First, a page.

Brazen and the Beast (The Bareknuckle Bastards #2)

It wasn’t true, of course. Men did not clamor after Hattie. Oh, they liked her fine. After all, she liked ships and horses and had a head for business, and she was clever enough to amuse during a dinner or a ball. But when a woman looked as she did and talked as she did, men were far more likely to clap her on the shoulder than they were to clutch her to them in passionate embrace. Good old Hattie, even when she’d been in her first season out and not old at all.

She didn’t say all that, though, and Nora filled the silence. “Perhaps they, too, are looking for something . . . untethered.” They watched the women rap on the door of 72 Shelton Street, a small window opening and closing before the door itself followed suit, and they had disappeared within, leaving the street silent once more. “Perhaps they, too, are looking to captain their own fates.”

A nightingale cooed above them, answered almost immediately by another, at a distance.

The Year of Hattie.

She nodded. “All right, then.”

Her friend grinned. “All right, then.”

“You are certain you don’t wish to come in?”

“And do what?” Nora asked with a laugh. “There is nothing within for me. I thought I’d take a drive—see if I can beat my time round Hyde Park.”

“Two hours?”

“I shall be here.” Nora tipped her coachman’s cap and flashed Hattie a grin. “Enjoy yourself, milady.”

That had been Hattie’s plan all along, hadn’t it? To enjoy herself on this, the first night of the rest of her life, when she closed the door on the past and took her future well in hand. With a nod to her friend, she approached the building, her eyes fixed on its great steel door and the tiny slot within that opened the moment she knocked, revealing a pair of darkly kohled, assessing eyes. “Password?”


The window closed. The door opened. And Hattie stepped inside.

It took a moment for her eyes to adjust to the dark interior of the building, a jarring enough change from the brightly lit exterior that she instinctively reached for her mask. “If you remove it, you cannot stay,” came a warning from the woman who’d opened the door, tall and lithe and beautiful, with dark hair and darker eyes and the palest skin Hattie had ever seen.

She lowered her hand from the protection. “I am—”

The woman smiled. “We know who you are, my lady. There is no need for names. Your anonymity is a priority.”

It occurred to Hattie that it might be the first time anyone had ever told her that she was a priority in any way. And she rather liked it. “Oh,” she replied, for lack of anything else to say. “How kind.”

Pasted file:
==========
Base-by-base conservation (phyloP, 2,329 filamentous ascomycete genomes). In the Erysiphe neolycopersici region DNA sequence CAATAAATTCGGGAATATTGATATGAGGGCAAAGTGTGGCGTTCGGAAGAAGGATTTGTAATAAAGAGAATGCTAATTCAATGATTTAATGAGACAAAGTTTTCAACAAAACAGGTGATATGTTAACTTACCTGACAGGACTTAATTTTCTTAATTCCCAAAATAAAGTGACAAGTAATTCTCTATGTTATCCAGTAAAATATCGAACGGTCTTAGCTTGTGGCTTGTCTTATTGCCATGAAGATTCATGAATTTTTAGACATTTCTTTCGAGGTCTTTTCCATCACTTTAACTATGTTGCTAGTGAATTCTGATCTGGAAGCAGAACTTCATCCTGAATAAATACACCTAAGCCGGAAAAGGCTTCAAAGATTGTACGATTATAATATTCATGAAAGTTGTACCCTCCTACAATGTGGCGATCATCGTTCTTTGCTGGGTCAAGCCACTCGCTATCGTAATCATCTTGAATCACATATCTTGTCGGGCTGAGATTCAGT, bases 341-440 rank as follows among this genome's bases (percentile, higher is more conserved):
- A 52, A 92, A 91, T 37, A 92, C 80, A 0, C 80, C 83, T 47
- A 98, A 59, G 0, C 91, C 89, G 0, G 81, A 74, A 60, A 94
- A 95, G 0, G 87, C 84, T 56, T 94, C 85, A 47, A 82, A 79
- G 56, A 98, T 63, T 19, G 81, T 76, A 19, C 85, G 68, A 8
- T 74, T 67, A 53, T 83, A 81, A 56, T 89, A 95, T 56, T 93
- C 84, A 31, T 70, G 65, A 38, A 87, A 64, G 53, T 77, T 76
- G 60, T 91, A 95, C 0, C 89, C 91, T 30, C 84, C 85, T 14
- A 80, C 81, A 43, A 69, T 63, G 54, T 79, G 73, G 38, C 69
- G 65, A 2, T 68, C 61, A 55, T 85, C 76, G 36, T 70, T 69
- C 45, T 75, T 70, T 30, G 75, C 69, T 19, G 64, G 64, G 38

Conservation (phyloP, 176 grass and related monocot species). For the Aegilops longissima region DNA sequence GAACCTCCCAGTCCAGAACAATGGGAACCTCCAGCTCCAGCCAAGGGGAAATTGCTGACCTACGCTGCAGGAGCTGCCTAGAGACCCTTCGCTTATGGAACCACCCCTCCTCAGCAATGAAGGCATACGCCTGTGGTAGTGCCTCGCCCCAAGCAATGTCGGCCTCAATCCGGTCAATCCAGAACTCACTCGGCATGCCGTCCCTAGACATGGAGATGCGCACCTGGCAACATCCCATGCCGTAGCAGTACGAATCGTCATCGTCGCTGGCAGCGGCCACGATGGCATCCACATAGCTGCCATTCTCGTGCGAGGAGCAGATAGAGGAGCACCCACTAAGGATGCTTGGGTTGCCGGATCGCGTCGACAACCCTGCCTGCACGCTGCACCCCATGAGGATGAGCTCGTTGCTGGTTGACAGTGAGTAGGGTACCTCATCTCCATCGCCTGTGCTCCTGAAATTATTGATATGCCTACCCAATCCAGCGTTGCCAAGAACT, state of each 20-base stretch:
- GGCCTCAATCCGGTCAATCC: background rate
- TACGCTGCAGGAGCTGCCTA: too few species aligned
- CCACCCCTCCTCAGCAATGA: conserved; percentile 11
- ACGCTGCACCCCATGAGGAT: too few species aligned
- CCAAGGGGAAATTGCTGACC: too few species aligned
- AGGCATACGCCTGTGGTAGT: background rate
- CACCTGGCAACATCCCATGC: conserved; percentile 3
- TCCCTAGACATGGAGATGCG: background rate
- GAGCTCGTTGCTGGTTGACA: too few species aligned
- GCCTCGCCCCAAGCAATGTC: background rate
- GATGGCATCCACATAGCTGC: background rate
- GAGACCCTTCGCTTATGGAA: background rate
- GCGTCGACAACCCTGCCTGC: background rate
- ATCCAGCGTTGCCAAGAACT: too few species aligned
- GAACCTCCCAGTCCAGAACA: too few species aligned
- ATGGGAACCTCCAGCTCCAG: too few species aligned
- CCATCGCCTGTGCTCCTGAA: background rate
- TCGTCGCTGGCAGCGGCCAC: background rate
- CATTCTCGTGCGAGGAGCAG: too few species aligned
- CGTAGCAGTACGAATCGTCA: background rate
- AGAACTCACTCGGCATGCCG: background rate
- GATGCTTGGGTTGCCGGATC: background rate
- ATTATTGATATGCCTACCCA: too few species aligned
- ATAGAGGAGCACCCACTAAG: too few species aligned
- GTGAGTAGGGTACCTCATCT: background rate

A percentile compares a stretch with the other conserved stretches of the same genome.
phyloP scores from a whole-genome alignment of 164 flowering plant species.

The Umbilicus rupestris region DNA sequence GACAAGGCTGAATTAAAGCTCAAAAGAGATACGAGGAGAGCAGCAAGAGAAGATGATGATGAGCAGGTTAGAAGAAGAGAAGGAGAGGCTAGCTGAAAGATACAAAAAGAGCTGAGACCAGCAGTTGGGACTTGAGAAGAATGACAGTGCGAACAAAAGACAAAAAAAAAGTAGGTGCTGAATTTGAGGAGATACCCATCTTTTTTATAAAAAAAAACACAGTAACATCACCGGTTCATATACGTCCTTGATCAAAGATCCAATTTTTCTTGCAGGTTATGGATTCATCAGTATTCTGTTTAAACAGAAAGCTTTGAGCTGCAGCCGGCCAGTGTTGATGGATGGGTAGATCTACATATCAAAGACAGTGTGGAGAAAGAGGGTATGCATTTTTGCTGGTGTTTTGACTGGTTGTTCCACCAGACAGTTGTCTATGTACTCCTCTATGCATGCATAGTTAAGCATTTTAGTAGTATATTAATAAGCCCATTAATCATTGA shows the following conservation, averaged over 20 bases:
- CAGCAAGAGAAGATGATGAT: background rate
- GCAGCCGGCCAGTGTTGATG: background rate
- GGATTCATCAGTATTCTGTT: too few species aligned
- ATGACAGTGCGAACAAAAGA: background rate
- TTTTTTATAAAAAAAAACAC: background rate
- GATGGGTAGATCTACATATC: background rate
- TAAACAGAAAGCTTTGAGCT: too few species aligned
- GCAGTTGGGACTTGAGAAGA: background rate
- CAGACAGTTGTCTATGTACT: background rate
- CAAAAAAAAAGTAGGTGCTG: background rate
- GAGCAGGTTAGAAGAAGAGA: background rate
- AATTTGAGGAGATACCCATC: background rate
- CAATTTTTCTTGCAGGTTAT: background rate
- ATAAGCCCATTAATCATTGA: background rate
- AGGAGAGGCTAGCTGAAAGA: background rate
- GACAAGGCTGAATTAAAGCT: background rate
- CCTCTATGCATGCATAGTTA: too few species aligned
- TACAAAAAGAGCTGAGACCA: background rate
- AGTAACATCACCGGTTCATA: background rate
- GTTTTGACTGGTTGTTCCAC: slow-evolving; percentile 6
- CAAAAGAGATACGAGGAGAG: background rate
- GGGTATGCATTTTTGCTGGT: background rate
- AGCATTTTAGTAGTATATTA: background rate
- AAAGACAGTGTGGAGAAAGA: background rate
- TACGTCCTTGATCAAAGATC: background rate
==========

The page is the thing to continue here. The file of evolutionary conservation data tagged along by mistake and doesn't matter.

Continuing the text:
The lady turned away, pushing through a thick curtain and into the main receiving room, the three women Hattie had seen outside pausing their chatter to study her. Hattie began to move to a nearby empty settee, but her escort stayed her, pushing through another door. “This way, my lady.”

She followed. “But they arrived before me.”

Another small smile on the beauty’s full lips. “They do not have an appointment.”

The idea that one might turn up at a place like this unannounced ran wild through Hattie. After all, such a thing would mean that one frequented the location—what would it be like to be the kind of woman who not only had access to such a place, but regularly took advantage of it? It would mean she had enjoyed it.

Excitement thrummed through her as they entered the next room, this one large and oval, richly decorated in deep red silks and gold brocade, lush blue velvets and silver platters laden with chocolates and petits fours.

Hattie’s stomach growled. She hadn’t eaten earlier in the day, as she’d been too nervous.

Her beautiful escort turned to face her. “Would you care for refreshments?”

“No. I’d like to get this done.” Her eyes went wide. “That is—I mean to say—”

The woman smiled. “I understand. Follow me.”

She did, through the labyrinthine corridors of the building, which from the outside seemed deceptively small for the expansive space within. They climbed a wide staircase, and Hattie could not resist running her fingers along the wall coverings of deep sapphire silk embossed with silver-threaded vines. The whole place dripped with luxury, and she should not have been surprised by it—she’d paid a fortune for the privilege of an appointment, after all.

At the time, she’d thought she was paying for secrecy, not extravagance. It seemed she was paying for both.

She looked to her chaperone as they reached the top of the staircase and turned down a well-lit corridor, lined with closed doors. “Are you Dahlia?”